You might have heard of a federal law entitled the Health Insurance Portability and Accountability Act, commonly referred to as “HIPAA”. Pursuant to HIPAA, the United States Department of Health and Human Services (“DHHS”) enacted regulations concerning the privacy of medical records (“Privacy Rules”). The Privacy Rules enacted by the DHHS apply to individually identifiable health information, defined by the Privacy Rules as “Protected Health Information” (“PHI”). The Privacy Rules attempt to provide national standards for the protection of your PHI.
In “Trust Spotlight”, we pick a trust and simplify it to help you better understand how it works. This issue’s spotlight covers the Grantor Retained Annuity Trust, or GRAT.
Missouri Estate Planning, 3rd Ed., Vol. 2, §13.20 states in part, that “the purpose of a GRAT is to transfer future growth in the value of trust assets to family members . . . free from the imposition of federal transfer taxes.”
Beginning on January 1, 2008, the Mortgage Forgiveness Debt Relief Act of 2007, (Public Law No. 110-142) allows a surviving spouse up to two (2) years from their spouse’s date of death of to exclude up to $500,000 of gain from the sale of their primary residence. The new law amends Section 121(b) of the Internal Revenue Code, Exclusion of Gain from the Sale of Principal Residence.
In meeting with clients and reviewing their estate plans, I have noticed many problems with the beneficiary designations on IRA’s, and annuities. Sometimes I have noticed that beneficiaries have not even been named! Sometimes I have noticed that the percentages for the beneficiaries do not add up to 100%. Other times I have noticed that clients have named a Living Trust as either the primary or contingent beneficiaries of their plans.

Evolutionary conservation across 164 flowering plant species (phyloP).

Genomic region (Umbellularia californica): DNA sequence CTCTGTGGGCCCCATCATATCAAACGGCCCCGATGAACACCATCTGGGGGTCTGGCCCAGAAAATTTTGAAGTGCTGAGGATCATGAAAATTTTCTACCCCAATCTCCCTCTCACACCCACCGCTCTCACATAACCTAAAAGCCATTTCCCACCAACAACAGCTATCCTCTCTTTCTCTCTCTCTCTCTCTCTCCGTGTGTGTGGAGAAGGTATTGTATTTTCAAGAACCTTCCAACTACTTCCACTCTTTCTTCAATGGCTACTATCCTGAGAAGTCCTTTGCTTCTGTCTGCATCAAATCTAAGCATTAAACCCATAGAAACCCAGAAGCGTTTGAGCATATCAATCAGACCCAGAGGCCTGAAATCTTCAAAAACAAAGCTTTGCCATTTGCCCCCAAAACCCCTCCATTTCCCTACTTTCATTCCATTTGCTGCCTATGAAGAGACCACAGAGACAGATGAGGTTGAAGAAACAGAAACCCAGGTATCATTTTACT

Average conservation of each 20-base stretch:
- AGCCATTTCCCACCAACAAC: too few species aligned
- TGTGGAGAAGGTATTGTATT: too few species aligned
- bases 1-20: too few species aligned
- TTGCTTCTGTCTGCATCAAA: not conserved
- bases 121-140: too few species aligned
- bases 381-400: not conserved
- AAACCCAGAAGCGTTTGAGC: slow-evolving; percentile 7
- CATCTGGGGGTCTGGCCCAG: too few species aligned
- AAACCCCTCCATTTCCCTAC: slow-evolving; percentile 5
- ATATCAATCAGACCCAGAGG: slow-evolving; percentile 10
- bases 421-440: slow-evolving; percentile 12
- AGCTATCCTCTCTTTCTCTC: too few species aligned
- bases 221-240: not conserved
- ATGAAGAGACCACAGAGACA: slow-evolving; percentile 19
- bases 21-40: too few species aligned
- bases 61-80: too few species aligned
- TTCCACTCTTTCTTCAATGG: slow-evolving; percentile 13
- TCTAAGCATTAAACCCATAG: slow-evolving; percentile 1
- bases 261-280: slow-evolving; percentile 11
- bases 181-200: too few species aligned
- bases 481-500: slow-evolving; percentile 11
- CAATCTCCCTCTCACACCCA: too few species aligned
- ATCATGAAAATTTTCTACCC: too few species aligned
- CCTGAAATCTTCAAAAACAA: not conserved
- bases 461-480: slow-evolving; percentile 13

In general, a federal tax lien arises when three (3) conditions are met: (i) assessment, (ii) demand for payment from the IRS, and (iii) a refusal to pay by the taxpayer. If the taxpayer fails to pay after the IRS has made its demand, then 10 days later the lien becomes effective and attaches to all property that the taxpayer owns. However, the tax lien is not valid against third parties until notice of the lien is filed. Filing the lien perfects the lien against third parties.
Planning For Your Digital Assets – Summer 2015
In the last decade, advances in technology have completely changed the way we live our lives. We communicate through e-mails and text messages rather than phone calls or handwritten letters. We store our financial records online instead of in file cabinets. We keep our family photos and other items of intrinsic value on social media sites like Facebook, Twitter, and Instagram, and file storage services such as Dropbox or iCloud. Some of us conduct business and make money solely from the use of the Internet, such as those who create ad-supported blogs whose revenue is generated by the number of individuals who visit their page. We no longer buy our music from the record store, but from services like iTunes and Spotify.